An Open Letter to Arcadia High: Change Your Mascot

As the news broke today that the U.S. Patent and Trademark Office stripped the Washington Redskins of their trademarks of their name, the first thing I thought of was not really the Washington sports team, but my high school. I attended Arcadia High School in Arcadia, CA—just outside of Los Angeles, in the San Gabriel Valley. And we were the Arcadia Apaches. 

Our mascot, the Apache, is directly derived from the Southwest Native American Apachean tribes, and our school logo/seal/branding predominantly is made up of an illustration of an Apache (see image for reference).

I’ve never been comfortable with calling myself an “Apache” (but no shit, I’m not Native American so I shouldn’t be calling myself an Apache), but as we can see at the end of this lip dub video made this year at Arcadia High, when asked “who are we,” students are quick and proud to shout, “APACHES!”

No, stop. 

Arcadia High School, it’s time to seriously reevaluate what message you are sending to your students about cultural appropriation—and racism—by continuing to use the Apache as our school mascot. 

This is not the first time someone has questioned Arcadia High’s use of the “Apache” mascot. In the late 90s, Native American Activists threatened to sue the school over the use of the Apache as a mascot, taking offense also to the Pow Wow as the title of the school newspaper. Arcadia High unfortunately decided to continue using the “Apache” as our school mascot.

Today, Arcadia High sponsors an annual charity drive that benefits the White Mountain Apaches, as if that’s enough for it to be okay to continue using the “Apache” as the school mascot. It’s not. Let’s not even think about the fact that using the name of a Native American tribe is offensive to real people, but that this is a clear example of appropriating something that does not belong to this community. Even if members of the community in Arcadia have Native American ancestry are okay with this usage, it does not make it okay. 

It’s amazing to me that with the publicity and attention the Washington “Redskins” have been receiving as of late, this conversation has not yet begun. It’s decades too late, and we need to right this relic of a past time.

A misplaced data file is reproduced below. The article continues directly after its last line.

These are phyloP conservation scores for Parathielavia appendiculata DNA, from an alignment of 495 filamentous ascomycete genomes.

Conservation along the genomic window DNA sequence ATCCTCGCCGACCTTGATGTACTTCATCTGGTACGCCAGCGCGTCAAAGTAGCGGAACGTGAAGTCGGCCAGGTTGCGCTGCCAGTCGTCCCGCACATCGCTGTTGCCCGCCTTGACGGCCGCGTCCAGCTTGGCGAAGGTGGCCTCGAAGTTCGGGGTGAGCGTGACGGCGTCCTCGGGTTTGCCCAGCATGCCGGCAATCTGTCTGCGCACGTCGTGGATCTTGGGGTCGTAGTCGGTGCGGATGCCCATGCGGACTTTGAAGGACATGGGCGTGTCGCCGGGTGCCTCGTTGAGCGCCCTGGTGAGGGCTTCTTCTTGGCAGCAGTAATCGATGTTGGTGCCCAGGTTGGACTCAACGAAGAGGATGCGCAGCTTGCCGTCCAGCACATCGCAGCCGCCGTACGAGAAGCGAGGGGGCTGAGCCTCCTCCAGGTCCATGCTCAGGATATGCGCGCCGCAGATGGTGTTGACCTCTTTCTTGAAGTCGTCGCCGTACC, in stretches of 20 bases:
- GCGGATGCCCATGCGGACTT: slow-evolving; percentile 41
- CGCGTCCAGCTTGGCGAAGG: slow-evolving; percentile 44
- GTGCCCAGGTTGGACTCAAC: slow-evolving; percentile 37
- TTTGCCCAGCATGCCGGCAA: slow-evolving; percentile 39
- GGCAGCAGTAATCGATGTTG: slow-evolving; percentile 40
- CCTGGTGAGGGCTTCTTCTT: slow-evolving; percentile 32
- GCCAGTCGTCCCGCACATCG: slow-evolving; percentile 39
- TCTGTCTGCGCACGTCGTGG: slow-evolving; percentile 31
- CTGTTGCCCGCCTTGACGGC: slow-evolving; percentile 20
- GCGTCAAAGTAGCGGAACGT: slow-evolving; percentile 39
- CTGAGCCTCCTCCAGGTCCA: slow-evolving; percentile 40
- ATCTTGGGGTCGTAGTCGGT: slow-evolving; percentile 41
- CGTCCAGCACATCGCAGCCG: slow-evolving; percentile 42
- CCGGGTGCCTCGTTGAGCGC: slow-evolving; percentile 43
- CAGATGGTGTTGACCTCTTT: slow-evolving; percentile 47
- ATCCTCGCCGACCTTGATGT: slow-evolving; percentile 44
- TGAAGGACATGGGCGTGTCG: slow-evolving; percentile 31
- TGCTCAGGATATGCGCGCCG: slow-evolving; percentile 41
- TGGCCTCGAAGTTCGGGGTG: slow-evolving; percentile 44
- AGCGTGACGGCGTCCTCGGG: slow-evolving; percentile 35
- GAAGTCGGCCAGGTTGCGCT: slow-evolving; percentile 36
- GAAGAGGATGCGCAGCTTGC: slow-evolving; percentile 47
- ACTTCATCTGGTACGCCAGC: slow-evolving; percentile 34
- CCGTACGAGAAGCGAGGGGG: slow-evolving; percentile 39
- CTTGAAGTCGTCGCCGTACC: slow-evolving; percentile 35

Other schools also use the “Apache” as their school mascot. Vallejo High School in Northern California was one of them, until their school district recently voted to change the mascot from the “Apache,” agreeing “that the name mocks Native Americans.” 

The Vallejo City Unified School District made the right move. It’s time for Arcadia High, and the Arcadia Unified School District, to do the same. 

To all those who will say that we use the identity of the Apache “respectfully” or “to honor” the Native American tribe, I call bullshit. That’s just a thinly veiled excuse for inexcusable ignorance. 

Former Arcadia High School principal Martin Plourde is quoted to have said, ”The reason we keep Apaches as a symbol is that, when you look at these people, who have been through so much… despite it all, they are standing proud… What better symbol for our kids can there be?”

No. 

It is not okay to take someone’s identity from them because it makes for a nice “symbol,” nor is it okay to “repay” the White Mountain Apaches with charity.

It’s 2014. Let’s get with the times. 

This post was published on Wednesday the 18th of June in 2014  /  Permalink

Rest in Power, Yuri Kochiyama

becauseofyuri:

The intersectionality of Yuri Kochiyama’s activism constantly reminds me of the importance of looking across the racial and social boundaries still deeply entrenched in today’s society. Her work taught me the importance of fighting not only the oppressions you may face, but that of others as well—such as how she so fervently stood beside other people of color. She truly was a trailblazer that will continue to inspire generations to come—including that of my own—to inspire all to keep up the fight. 

Alton Wang is a current student at Wesleyan University where he chairs the Asian American Student Collective.

Yuri Kochiyama’s passing is a huge loss for not only the Asian-American community, but this country. Her dedication and activism inspires me constantly. 

This post was published on Tuesday the 3rd of June in 2014  /  Permalink
afamiswhy:

"It’s not fair that I still have been unable to take an AFAm course."#Isthiswhy #Afamiswhy

Our movement is taking off here at Wesleyan. I’ve been fortunate enough to be working with a group of fantastic individuals in support of African American Studies here at Wesleyan.